Profitable Unemployment

One idea for why the labor market hasn’t come back in nearly the same way as the goods economy or “aggregate demand” has each spurred on by Uncle Sam’s repeated use of his TGA-fueled helicopter, is that yet another of the federal government’s rescue efforts has hindered the employment rebound – from the worker side. Businesses, many say, really, desperately want to scale back up but are unable, prevented from reaching recovery potential by what’s become a purported labor shortage.

With unemployment bonuses and benefits, for many, there’s more money in not working than working.

While true, the question is how widespread; for how many does this comparison apply? Some seem to be saying it can and does account for all or nearly all the still-Great “Recession” sized shortfall in employment. Time seems to be a factor, at least in how it has been a whole year suffering at this level, therefore artificiality must be the only way reason for this drastic difference.

Hardly anyone, outside the bond market, anyway, seems prepared to accept that instead the economy of 2020 really might have suffered more than a temporary if tremendous shock. What if all those jobs haven’t been refilled because there aren’t those jobs left to be refilled?

Unemployment bonuses fall under different light; rather than keeping the unemployed home banking an unearned difference in their favor, state generosity has been keeping them (minimally) afloat with few alternatives.

Labor market struggles such as this latter version are nothing new to the US economy. For every shock suffered under the heavy burden of whichever GFC and recession or comparably less dollar shortage and near recession, the labor market comes out of them unrecoverable.

Like now, Economists and those expecting inflation have tried to explain this away as exogenous deficiencies unrelated to macro factors; previously, it was alleged Americans had become too lazy, too old, and too drug-addicted. Now, too much vacationing at the taxpayers’ expense.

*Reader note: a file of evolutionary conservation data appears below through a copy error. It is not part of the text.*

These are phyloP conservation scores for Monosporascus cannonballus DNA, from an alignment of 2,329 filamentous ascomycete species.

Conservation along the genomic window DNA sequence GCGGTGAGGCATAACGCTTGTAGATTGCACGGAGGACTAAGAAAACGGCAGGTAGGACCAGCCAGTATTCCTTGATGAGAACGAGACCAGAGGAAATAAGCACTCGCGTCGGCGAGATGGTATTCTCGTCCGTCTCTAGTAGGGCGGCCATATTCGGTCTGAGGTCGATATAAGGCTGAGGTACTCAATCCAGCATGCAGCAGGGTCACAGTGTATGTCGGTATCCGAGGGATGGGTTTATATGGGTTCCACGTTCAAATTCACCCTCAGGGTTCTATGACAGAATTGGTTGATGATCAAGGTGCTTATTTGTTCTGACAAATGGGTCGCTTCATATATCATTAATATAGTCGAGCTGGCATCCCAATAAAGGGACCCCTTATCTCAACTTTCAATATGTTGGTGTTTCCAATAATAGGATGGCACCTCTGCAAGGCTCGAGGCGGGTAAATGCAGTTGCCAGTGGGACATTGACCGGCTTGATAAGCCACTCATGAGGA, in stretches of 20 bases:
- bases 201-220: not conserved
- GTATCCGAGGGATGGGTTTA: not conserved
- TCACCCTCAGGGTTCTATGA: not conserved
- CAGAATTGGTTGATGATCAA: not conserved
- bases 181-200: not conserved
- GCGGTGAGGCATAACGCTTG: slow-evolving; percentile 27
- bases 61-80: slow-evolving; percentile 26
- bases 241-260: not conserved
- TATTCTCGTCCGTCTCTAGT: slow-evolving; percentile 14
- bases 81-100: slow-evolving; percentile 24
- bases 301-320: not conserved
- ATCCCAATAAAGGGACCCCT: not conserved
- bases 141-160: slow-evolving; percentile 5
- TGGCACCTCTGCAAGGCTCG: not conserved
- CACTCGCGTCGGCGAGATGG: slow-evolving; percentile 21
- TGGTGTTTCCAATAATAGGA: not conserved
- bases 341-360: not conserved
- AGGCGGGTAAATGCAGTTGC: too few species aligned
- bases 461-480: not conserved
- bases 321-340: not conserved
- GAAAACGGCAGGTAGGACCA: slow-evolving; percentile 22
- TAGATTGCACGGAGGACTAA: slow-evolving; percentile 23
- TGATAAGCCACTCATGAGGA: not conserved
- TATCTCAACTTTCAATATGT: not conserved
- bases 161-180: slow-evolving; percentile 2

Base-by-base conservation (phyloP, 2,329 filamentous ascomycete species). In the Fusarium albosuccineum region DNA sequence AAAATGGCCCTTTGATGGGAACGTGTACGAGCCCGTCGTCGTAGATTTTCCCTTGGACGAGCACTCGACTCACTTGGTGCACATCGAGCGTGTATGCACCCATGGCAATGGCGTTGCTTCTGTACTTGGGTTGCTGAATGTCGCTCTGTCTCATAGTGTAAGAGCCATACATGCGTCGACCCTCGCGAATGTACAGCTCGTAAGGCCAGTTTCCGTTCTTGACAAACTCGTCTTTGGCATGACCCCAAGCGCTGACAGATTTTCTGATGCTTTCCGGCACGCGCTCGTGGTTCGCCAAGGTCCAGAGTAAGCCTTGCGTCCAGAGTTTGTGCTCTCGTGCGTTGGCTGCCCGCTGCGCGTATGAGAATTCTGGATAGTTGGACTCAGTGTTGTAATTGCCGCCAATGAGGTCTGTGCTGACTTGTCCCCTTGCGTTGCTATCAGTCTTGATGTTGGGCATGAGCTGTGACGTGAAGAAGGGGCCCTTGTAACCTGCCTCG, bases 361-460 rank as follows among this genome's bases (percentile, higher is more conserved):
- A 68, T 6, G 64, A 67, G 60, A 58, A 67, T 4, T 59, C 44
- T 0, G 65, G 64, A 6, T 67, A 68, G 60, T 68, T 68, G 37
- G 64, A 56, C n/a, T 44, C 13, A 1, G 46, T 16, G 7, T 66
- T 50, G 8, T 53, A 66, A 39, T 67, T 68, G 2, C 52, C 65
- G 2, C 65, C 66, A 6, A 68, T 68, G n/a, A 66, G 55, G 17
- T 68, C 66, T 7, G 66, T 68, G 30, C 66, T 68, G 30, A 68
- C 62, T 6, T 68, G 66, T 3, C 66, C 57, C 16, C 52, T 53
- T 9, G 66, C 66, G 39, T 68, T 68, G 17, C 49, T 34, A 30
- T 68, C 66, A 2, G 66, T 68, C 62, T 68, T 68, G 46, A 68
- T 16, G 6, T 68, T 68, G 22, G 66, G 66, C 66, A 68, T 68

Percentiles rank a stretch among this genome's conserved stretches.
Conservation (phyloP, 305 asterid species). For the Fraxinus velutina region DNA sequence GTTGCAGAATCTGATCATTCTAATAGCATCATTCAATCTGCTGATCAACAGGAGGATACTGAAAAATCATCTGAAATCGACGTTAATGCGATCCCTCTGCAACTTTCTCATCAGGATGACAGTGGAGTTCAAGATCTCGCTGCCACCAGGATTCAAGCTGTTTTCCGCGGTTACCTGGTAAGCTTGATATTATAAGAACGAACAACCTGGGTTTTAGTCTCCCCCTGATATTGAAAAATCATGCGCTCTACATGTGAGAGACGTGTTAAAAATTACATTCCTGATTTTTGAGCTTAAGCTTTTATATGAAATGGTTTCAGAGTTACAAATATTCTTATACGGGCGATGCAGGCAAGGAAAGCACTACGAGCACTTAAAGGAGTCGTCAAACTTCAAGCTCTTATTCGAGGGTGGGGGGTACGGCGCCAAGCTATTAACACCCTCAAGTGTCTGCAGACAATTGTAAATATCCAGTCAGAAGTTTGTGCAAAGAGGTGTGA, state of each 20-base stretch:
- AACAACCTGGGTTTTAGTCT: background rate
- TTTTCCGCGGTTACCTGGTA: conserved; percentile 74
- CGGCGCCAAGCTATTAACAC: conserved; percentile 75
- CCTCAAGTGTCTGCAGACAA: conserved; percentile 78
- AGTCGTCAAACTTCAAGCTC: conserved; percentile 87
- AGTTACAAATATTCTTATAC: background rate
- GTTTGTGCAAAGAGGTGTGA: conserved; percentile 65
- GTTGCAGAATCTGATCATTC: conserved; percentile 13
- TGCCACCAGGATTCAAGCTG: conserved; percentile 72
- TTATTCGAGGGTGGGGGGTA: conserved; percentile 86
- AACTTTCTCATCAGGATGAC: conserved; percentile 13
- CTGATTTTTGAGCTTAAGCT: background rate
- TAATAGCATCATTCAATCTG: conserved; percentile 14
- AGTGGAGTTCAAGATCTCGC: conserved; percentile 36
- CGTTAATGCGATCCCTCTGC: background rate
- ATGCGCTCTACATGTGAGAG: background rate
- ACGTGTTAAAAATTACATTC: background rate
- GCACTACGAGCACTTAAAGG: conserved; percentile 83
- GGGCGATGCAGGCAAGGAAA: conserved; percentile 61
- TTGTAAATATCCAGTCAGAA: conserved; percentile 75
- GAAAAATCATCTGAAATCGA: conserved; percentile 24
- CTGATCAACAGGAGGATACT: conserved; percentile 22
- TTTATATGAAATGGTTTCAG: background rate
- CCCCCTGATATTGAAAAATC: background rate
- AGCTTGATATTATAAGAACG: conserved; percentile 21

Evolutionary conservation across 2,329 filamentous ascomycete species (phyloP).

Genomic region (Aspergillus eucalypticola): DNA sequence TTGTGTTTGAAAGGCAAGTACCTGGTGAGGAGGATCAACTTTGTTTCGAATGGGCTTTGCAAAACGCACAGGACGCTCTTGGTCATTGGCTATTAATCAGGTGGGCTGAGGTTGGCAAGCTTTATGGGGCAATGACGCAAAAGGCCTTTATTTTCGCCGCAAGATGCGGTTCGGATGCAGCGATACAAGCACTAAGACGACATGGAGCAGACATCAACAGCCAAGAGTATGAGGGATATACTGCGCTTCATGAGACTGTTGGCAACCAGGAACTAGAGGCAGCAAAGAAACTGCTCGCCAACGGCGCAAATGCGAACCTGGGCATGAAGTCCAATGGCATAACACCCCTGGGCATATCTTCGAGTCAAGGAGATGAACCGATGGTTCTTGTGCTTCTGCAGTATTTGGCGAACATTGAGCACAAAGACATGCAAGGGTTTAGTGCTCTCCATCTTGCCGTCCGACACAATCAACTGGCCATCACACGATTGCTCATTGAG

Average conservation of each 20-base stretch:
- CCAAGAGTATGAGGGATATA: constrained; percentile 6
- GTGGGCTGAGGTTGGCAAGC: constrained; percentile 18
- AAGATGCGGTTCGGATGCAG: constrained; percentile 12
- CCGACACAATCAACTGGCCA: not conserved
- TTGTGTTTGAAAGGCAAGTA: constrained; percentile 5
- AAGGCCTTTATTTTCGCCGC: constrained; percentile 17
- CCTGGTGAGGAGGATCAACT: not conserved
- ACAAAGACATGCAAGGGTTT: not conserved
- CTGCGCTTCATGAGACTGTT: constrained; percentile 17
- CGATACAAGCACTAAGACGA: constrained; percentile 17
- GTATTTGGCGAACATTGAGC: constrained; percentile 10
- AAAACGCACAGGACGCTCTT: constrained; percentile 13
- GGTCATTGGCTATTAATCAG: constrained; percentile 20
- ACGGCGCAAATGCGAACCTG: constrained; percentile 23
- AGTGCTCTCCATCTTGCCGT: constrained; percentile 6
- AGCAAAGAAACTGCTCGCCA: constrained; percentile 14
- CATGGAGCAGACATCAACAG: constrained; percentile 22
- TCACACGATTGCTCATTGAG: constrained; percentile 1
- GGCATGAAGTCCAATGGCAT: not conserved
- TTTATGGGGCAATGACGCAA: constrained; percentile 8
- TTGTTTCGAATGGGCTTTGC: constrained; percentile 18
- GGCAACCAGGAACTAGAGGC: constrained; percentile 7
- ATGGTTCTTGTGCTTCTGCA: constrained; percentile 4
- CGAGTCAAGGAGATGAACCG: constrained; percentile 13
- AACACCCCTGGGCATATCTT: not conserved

The contrary argument has been far simpler and with direct evidence. Basically, companies can’t and haven’t made more money because the economy remains depressed, meaning they then overmanage and focus too much on costs rather than risk-taking, running entirely too lean payrolls, chronic underemployment which then further reinforces the lack of economic robustness which prevents companies from making more money.

Corporate profits.

Since last year’s recession, Uncle Sam has shown up in company bottom lines, too. There’s been all sorts of things, only starting with the PPP that in GDP (really GDI) is accounted for as subsidies. Enormous subsidies. According to the revised GDP/GDI estimates for Q1 2021 released today, these had totaled $405 billion (SAAR), still a huge boost to what must still be hurting businesses.

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Disclosure: This material has been distributed for informational purposes only. It is the opinion of the author and should not be considered as investment advice or a recommendation of any ...

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